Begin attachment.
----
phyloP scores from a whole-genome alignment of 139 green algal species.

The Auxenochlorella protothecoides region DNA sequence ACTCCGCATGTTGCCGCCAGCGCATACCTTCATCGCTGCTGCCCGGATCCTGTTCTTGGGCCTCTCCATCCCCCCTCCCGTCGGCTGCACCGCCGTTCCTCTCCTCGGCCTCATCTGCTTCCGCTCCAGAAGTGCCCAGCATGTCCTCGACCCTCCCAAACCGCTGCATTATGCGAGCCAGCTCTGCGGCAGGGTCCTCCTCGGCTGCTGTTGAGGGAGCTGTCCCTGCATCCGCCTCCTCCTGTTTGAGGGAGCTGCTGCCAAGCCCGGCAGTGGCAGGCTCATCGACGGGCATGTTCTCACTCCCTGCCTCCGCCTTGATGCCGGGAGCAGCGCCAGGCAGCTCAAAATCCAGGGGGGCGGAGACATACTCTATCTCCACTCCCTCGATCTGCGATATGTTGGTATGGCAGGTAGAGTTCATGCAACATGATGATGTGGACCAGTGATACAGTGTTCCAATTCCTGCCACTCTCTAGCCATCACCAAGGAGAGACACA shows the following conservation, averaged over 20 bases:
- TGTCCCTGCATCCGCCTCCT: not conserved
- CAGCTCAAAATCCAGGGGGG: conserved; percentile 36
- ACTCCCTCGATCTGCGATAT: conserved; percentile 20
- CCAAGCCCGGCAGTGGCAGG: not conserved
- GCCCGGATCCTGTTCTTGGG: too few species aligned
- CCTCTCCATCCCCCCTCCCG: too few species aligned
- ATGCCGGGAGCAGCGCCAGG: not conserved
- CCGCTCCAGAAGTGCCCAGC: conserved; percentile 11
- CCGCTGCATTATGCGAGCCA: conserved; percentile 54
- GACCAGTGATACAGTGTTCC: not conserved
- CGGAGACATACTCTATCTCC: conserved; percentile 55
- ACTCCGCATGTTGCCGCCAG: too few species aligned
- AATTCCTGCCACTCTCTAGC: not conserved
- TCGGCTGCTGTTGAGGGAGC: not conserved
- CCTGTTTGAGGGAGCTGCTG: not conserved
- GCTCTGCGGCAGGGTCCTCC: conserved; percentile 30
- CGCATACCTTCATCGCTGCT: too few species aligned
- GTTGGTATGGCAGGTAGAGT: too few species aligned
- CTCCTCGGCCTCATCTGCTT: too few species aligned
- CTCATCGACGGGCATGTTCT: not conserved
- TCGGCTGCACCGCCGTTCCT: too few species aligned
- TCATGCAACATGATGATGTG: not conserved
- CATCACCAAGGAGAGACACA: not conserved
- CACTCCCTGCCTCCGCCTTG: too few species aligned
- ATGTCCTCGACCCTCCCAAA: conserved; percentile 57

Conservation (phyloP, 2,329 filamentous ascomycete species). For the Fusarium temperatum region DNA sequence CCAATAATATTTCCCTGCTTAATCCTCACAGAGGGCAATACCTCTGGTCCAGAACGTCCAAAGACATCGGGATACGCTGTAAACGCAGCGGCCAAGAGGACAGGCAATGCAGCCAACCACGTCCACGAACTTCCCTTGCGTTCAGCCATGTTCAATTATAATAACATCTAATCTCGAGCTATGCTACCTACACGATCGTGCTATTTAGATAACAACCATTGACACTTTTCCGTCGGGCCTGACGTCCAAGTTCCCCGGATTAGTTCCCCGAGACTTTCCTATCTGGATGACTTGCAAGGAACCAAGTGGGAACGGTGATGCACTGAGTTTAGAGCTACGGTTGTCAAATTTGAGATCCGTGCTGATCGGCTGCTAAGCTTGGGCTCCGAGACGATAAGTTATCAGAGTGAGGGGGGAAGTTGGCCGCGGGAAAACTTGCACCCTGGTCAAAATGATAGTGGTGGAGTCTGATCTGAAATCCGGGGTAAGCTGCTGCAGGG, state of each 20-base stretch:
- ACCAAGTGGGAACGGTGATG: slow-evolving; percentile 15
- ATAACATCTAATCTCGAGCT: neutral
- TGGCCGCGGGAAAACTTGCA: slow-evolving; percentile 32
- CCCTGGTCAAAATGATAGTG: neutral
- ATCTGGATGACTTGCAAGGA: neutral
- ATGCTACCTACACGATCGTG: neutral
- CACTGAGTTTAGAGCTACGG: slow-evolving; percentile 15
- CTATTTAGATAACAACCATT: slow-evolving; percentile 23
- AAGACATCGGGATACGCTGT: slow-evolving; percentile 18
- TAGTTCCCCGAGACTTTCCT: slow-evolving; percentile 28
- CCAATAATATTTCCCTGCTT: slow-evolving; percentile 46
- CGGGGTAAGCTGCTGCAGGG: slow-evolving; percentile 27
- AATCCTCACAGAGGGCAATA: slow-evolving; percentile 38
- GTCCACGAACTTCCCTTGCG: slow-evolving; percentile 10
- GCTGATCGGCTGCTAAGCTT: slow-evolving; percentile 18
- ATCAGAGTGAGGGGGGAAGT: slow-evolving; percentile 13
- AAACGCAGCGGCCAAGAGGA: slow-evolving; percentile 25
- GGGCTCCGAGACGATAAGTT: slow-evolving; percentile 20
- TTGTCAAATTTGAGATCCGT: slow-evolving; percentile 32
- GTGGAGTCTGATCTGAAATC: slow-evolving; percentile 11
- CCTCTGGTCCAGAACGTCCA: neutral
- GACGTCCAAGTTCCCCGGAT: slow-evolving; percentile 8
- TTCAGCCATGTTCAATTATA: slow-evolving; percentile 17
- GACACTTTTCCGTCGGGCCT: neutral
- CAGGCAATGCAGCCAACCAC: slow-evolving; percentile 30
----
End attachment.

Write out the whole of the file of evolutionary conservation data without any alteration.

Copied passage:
phyloP scores from a whole-genome alignment of 139 green algal species.

The Auxenochlorella protothecoides region DNA sequence ACTCCGCATGTTGCCGCCAGCGCATACCTTCATCGCTGCTGCCCGGATCCTGTTCTTGGGCCTCTCCATCCCCCCTCCCGTCGGCTGCACCGCCGTTCCTCTCCTCGGCCTCATCTGCTTCCGCTCCAGAAGTGCCCAGCATGTCCTCGACCCTCCCAAACCGCTGCATTATGCGAGCCAGCTCTGCGGCAGGGTCCTCCTCGGCTGCTGTTGAGGGAGCTGTCCCTGCATCCGCCTCCTCCTGTTTGAGGGAGCTGCTGCCAAGCCCGGCAGTGGCAGGCTCATCGACGGGCATGTTCTCACTCCCTGCCTCCGCCTTGATGCCGGGAGCAGCGCCAGGCAGCTCAAAATCCAGGGGGGCGGAGACATACTCTATCTCCACTCCCTCGATCTGCGATATGTTGGTATGGCAGGTAGAGTTCATGCAACATGATGATGTGGACCAGTGATACAGTGTTCCAATTCCTGCCACTCTCTAGCCATCACCAAGGAGAGACACA shows the following conservation, averaged over 20 bases:
- TGTCCCTGCATCCGCCTCCT: not conserved
- CAGCTCAAAATCCAGGGGGG: conserved; percentile 36
- ACTCCCTCGATCTGCGATAT: conserved; percentile 20
- CCAAGCCCGGCAGTGGCAGG: not conserved
- GCCCGGATCCTGTTCTTGGG: too few species aligned
- CCTCTCCATCCCCCCTCCCG: too few species aligned
- ATGCCGGGAGCAGCGCCAGG: not conserved
- CCGCTCCAGAAGTGCCCAGC: conserved; percentile 11
- CCGCTGCATTATGCGAGCCA: conserved; percentile 54
- GACCAGTGATACAGTGTTCC: not conserved
- CGGAGACATACTCTATCTCC: conserved; percentile 55
- ACTCCGCATGTTGCCGCCAG: too few species aligned
- AATTCCTGCCACTCTCTAGC: not conserved
- TCGGCTGCTGTTGAGGGAGC: not conserved
- CCTGTTTGAGGGAGCTGCTG: not conserved
- GCTCTGCGGCAGGGTCCTCC: conserved; percentile 30
- CGCATACCTTCATCGCTGCT: too few species aligned
- GTTGGTATGGCAGGTAGAGT: too few species aligned
- CTCCTCGGCCTCATCTGCTT: too few species aligned
- CTCATCGACGGGCATGTTCT: not conserved
- TCGGCTGCACCGCCGTTCCT: too few species aligned
- TCATGCAACATGATGATGTG: not conserved
- CATCACCAAGGAGAGACACA: not conserved
- CACTCCCTGCCTCCGCCTTG: too few species aligned
- ATGTCCTCGACCCTCCCAAA: conserved; percentile 57

Conservation (phyloP, 2,329 filamentous ascomycete species). For the Fusarium temperatum region DNA sequence CCAATAATATTTCCCTGCTTAATCCTCACAGAGGGCAATACCTCTGGTCCAGAACGTCCAAAGACATCGGGATACGCTGTAAACGCAGCGGCCAAGAGGACAGGCAATGCAGCCAACCACGTCCACGAACTTCCCTTGCGTTCAGCCATGTTCAATTATAATAACATCTAATCTCGAGCTATGCTACCTACACGATCGTGCTATTTAGATAACAACCATTGACACTTTTCCGTCGGGCCTGACGTCCAAGTTCCCCGGATTAGTTCCCCGAGACTTTCCTATCTGGATGACTTGCAAGGAACCAAGTGGGAACGGTGATGCACTGAGTTTAGAGCTACGGTTGTCAAATTTGAGATCCGTGCTGATCGGCTGCTAAGCTTGGGCTCCGAGACGATAAGTTATCAGAGTGAGGGGGGAAGTTGGCCGCGGGAAAACTTGCACCCTGGTCAAAATGATAGTGGTGGAGTCTGATCTGAAATCCGGGGTAAGCTGCTGCAGGG, state of each 20-base stretch:
- ACCAAGTGGGAACGGTGATG: slow-evolving; percentile 15
- ATAACATCTAATCTCGAGCT: neutral
- TGGCCGCGGGAAAACTTGCA: slow-evolving; percentile 32
- CCCTGGTCAAAATGATAGTG: neutral
- ATCTGGATGACTTGCAAGGA: neutral
- ATGCTACCTACACGATCGTG: neutral
- CACTGAGTTTAGAGCTACGG: slow-evolving; percentile 15
- CTATTTAGATAACAACCATT: slow-evolving; percentile 23
- AAGACATCGGGATACGCTGT: slow-evolving; percentile 18
- TAGTTCCCCGAGACTTTCCT: slow-evolving; percentile 28
- CCAATAATATTTCCCTGCTT: slow-evolving; percentile 46
- CGGGGTAAGCTGCTGCAGGG: slow-evolving; percentile 27
- AATCCTCACAGAGGGCAATA: slow-evolving; percentile 38
- GTCCACGAACTTCCCTTGCG: slow-evolving; percentile 10
- GCTGATCGGCTGCTAAGCTT: slow-evolving; percentile 18
- ATCAGAGTGAGGGGGGAAGT: slow-evolving; percentile 13
- AAACGCAGCGGCCAAGAGGA: slow-evolving; percentile 25
- GGGCTCCGAGACGATAAGTT: slow-evolving; percentile 20
- TTGTCAAATTTGAGATCCGT: slow-evolving; percentile 32
- GTGGAGTCTGATCTGAAATC: slow-evolving; percentile 11
- CCTCTGGTCCAGAACGTCCA: neutral
- GACGTCCAAGTTCCCCGGAT: slow-evolving; percentile 8
- TTCAGCCATGTTCAATTATA: slow-evolving; percentile 17
- GACACTTTTCCGTCGGGCCT: neutral
- CAGGCAATGCAGCCAACCAC: slow-evolving; percentile 30